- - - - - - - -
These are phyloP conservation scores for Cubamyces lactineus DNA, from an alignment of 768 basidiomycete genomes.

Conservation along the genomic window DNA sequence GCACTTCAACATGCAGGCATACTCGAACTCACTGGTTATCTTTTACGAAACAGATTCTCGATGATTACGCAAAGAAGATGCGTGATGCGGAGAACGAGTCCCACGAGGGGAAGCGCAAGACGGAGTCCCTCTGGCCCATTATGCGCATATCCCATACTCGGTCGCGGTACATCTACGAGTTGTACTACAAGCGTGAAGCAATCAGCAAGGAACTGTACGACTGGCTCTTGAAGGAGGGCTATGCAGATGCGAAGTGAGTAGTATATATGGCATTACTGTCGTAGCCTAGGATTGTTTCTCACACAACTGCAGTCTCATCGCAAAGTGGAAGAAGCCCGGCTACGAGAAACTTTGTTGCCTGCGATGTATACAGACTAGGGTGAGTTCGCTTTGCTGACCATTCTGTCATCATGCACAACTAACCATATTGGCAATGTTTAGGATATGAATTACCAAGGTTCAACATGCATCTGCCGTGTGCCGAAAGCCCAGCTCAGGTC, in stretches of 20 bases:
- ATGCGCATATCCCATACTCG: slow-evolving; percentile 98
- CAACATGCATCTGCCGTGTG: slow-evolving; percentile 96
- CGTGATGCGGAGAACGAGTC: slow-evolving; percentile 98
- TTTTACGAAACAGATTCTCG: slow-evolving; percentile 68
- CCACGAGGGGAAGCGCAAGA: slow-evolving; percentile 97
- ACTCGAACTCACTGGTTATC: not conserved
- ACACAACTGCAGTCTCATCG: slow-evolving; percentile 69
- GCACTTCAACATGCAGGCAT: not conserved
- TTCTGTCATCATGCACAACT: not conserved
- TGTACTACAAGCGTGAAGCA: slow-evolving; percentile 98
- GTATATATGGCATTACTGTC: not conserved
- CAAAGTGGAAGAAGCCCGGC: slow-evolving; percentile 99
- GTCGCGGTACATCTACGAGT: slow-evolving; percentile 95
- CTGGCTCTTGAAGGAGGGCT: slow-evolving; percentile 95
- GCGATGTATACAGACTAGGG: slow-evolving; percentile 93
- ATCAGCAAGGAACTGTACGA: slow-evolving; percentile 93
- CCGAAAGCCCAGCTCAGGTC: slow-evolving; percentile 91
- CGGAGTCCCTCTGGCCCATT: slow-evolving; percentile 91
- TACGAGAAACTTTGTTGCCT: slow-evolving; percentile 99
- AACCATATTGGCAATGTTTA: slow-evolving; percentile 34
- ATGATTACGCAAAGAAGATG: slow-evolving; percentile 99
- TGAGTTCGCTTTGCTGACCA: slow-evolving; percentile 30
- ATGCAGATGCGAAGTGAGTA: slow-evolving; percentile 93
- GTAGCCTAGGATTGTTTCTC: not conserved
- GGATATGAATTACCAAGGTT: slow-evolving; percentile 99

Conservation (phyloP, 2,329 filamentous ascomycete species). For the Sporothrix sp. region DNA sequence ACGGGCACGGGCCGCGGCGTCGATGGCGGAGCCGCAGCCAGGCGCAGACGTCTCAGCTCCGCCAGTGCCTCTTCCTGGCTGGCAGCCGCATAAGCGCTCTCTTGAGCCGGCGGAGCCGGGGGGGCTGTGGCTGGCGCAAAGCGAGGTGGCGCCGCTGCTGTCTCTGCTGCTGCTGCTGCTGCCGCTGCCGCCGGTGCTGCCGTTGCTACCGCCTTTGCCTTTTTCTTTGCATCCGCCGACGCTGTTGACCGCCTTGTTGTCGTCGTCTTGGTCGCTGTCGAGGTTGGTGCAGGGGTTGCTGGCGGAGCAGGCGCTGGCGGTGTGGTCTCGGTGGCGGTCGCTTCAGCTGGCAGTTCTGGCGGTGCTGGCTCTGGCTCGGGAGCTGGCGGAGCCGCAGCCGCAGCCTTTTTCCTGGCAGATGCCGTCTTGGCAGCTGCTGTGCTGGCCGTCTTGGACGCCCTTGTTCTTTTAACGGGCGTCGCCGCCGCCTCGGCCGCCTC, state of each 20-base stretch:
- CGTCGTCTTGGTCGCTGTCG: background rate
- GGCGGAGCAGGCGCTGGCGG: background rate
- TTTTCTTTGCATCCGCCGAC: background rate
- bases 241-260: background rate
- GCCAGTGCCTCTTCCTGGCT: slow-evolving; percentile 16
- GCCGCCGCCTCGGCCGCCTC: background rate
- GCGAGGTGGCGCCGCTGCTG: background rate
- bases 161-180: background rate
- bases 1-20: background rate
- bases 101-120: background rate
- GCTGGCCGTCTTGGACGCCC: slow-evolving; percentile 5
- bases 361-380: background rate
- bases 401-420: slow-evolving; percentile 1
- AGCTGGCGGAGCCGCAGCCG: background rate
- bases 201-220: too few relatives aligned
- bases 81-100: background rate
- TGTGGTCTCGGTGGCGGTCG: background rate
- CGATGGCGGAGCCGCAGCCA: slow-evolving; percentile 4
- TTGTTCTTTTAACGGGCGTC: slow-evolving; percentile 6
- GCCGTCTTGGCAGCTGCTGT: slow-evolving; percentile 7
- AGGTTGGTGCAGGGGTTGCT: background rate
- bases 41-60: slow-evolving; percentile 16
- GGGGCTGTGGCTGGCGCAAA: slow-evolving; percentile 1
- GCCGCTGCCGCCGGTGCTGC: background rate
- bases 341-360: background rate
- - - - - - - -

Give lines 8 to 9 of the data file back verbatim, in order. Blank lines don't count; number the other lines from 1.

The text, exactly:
- ACTCGAACTCACTGGTTATC: not conserved
- ACACAACTGCAGTCTCATCG: slow-evolving; percentile 69